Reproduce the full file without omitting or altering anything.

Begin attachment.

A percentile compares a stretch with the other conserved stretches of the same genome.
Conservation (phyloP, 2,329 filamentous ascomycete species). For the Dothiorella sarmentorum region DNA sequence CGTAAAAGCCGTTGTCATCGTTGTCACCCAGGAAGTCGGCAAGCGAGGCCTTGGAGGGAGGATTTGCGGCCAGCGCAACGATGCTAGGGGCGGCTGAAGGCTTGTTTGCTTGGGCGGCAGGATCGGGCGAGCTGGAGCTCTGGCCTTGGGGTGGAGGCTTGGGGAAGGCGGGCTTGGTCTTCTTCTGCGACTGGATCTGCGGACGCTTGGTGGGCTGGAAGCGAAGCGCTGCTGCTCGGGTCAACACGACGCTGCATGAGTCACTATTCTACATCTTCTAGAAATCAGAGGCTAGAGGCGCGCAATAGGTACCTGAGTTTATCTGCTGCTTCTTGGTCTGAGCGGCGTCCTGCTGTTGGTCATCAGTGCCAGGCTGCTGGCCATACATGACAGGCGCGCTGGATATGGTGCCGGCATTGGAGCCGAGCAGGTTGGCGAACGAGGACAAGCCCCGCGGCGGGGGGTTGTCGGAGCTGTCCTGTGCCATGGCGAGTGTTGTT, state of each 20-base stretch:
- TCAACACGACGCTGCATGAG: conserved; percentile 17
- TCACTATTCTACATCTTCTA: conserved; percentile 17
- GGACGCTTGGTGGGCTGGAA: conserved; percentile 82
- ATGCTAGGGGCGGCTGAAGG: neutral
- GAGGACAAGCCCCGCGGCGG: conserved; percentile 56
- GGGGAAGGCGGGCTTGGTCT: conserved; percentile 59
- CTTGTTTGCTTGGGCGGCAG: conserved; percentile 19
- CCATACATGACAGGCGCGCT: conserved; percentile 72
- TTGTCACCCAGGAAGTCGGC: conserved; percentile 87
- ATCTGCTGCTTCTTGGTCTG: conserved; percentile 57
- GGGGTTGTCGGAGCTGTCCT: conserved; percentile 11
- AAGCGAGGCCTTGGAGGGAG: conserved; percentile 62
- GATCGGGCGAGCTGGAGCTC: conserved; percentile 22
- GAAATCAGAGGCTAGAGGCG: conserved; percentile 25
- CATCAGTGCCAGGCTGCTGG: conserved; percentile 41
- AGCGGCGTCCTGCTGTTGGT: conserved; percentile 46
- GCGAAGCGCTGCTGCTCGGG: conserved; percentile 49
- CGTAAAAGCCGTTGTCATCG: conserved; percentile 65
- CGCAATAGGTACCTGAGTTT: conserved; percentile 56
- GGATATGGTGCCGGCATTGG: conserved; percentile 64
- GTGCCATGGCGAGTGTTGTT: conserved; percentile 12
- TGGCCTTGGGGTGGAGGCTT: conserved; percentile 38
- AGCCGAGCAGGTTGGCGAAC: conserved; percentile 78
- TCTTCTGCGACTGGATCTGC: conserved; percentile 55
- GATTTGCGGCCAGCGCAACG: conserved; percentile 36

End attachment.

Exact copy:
A percentile compares a stretch with the other conserved stretches of the same genome.
Conservation (phyloP, 2,329 filamentous ascomycete species). For the Dothiorella sarmentorum region DNA sequence CGTAAAAGCCGTTGTCATCGTTGTCACCCAGGAAGTCGGCAAGCGAGGCCTTGGAGGGAGGATTTGCGGCCAGCGCAACGATGCTAGGGGCGGCTGAAGGCTTGTTTGCTTGGGCGGCAGGATCGGGCGAGCTGGAGCTCTGGCCTTGGGGTGGAGGCTTGGGGAAGGCGGGCTTGGTCTTCTTCTGCGACTGGATCTGCGGACGCTTGGTGGGCTGGAAGCGAAGCGCTGCTGCTCGGGTCAACACGACGCTGCATGAGTCACTATTCTACATCTTCTAGAAATCAGAGGCTAGAGGCGCGCAATAGGTACCTGAGTTTATCTGCTGCTTCTTGGTCTGAGCGGCGTCCTGCTGTTGGTCATCAGTGCCAGGCTGCTGGCCATACATGACAGGCGCGCTGGATATGGTGCCGGCATTGGAGCCGAGCAGGTTGGCGAACGAGGACAAGCCCCGCGGCGGGGGGTTGTCGGAGCTGTCCTGTGCCATGGCGAGTGTTGTT, state of each 20-base stretch:
- TCAACACGACGCTGCATGAG: conserved; percentile 17
- TCACTATTCTACATCTTCTA: conserved; percentile 17
- GGACGCTTGGTGGGCTGGAA: conserved; percentile 82
- ATGCTAGGGGCGGCTGAAGG: neutral
- GAGGACAAGCCCCGCGGCGG: conserved; percentile 56
- GGGGAAGGCGGGCTTGGTCT: conserved; percentile 59
- CTTGTTTGCTTGGGCGGCAG: conserved; percentile 19
- CCATACATGACAGGCGCGCT: conserved; percentile 72
- TTGTCACCCAGGAAGTCGGC: conserved; percentile 87
- ATCTGCTGCTTCTTGGTCTG: conserved; percentile 57
- GGGGTTGTCGGAGCTGTCCT: conserved; percentile 11
- AAGCGAGGCCTTGGAGGGAG: conserved; percentile 62
- GATCGGGCGAGCTGGAGCTC: conserved; percentile 22
- GAAATCAGAGGCTAGAGGCG: conserved; percentile 25
- CATCAGTGCCAGGCTGCTGG: conserved; percentile 41
- AGCGGCGTCCTGCTGTTGGT: conserved; percentile 46
- GCGAAGCGCTGCTGCTCGGG: conserved; percentile 49
- CGTAAAAGCCGTTGTCATCG: conserved; percentile 65
- CGCAATAGGTACCTGAGTTT: conserved; percentile 56
- GGATATGGTGCCGGCATTGG: conserved; percentile 64
- GTGCCATGGCGAGTGTTGTT: conserved; percentile 12
- TGGCCTTGGGGTGGAGGCTT: conserved; percentile 38
- AGCCGAGCAGGTTGGCGAAC: conserved; percentile 78
- TCTTCTGCGACTGGATCTGC: conserved; percentile 55
- GATTTGCGGCCAGCGCAACG: conserved; percentile 36